November 26, 2012
More than 600,000 West Virginians cast their ballot in the 2012 General Election. Almost all of them went into the polling place thinking about which candidate would get their vote – not that they may need to say thank you to those who made it possible for them to vote that day.
There are many problems that could possibly arise for election officials as they prepare for Election Day: a machine could break down and need replaced, poll workers could get sick and not be able to come in, or there could be problems with the heat at a particular precinct. All of these problems are routine; election officials are able to solve these problems quickly.
But this Election Day, election officials around West Virginia were faced with a challenge none of them had ever faced before: How to administer Early Voting as the remnants of a hurricane dumped several feet of snow on top of them. They also had to think about Election Day and what precincts would be impossible to open and how to make sure the citizens of our state have access to open, free, and honest elections.
The job done by local election officials was nothing short of superhuman. They made bold contingency plans with the best interest of the voters in mind.
The effort of the National Guard was simply awe inspiring. These men and women were there when their state needed them. They provided tents that would serve as temporary polling places, provided heat and electricity to those tents, and were standing by to make sure poll workers would be able to get to their assigned precinct.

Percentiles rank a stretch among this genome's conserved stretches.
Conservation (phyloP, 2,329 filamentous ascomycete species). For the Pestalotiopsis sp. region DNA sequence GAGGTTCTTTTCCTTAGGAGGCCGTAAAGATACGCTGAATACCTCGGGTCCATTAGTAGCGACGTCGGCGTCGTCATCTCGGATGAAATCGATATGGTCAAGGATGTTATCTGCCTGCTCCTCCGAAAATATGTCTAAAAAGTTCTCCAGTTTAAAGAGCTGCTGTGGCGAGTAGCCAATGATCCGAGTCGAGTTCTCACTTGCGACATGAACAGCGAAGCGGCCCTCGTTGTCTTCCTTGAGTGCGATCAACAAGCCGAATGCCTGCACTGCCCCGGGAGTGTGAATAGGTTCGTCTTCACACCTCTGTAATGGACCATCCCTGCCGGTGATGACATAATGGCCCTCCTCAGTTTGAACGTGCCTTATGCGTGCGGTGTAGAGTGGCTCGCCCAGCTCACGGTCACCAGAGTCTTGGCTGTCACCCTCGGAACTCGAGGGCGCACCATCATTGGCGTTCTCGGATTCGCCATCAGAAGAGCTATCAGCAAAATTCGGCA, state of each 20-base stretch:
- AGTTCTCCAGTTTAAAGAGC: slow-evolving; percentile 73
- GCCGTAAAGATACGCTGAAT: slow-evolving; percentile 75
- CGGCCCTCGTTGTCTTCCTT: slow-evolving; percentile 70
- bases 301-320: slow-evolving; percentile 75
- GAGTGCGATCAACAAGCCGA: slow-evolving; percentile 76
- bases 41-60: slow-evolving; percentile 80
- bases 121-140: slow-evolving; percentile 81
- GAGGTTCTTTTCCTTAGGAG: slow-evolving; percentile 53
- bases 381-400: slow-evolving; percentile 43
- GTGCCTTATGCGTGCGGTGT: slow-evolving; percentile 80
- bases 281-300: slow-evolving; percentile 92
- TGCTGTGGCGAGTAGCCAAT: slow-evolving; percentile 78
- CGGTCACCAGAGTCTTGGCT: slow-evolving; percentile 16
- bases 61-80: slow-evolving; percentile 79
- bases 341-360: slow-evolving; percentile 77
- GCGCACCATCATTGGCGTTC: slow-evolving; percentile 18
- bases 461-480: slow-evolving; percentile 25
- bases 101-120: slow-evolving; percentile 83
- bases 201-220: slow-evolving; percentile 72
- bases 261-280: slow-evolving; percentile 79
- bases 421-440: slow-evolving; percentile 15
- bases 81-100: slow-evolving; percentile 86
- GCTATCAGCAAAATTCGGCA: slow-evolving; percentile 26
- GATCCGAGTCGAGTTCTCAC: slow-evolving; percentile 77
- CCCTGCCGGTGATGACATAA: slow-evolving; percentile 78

Emergency crews and Department of Highways crews worked around the clock plowing snow and clearing roads of fallen trees.
Power company crews worked tirelessly restoring power to our homes and to the buildings that served as polling places.
It was a team effort of which everyone in West Virginia should be proud. I know I certainly am.
There are days when we all feel uniquely and proudly American: Veterans Day, Independence Day, Thanksgiving, Martin Luther King Jr. Day, and that’s just to name a few. There are other things about being American that makes us all proud: neighbor helping neighbor and a determination to make things happen in the face of adversity.
This Election Day, another day when we all feel uniquely and proudly American, showed the best of us all. From local election officials and the National Guard to emergency crews and power company workers, we all came together knowing that our democracy faced a threat from this weather system. Would people be able to vote? Would our polling places open?
These citizens, who do what they do because it must be done and not for attention, made it possible for the rest of us to make our voice heard on Election Day.
And for that I sincerely say, “Thank you.”
— Natalie E. Tennant
West Virginia Secretary of State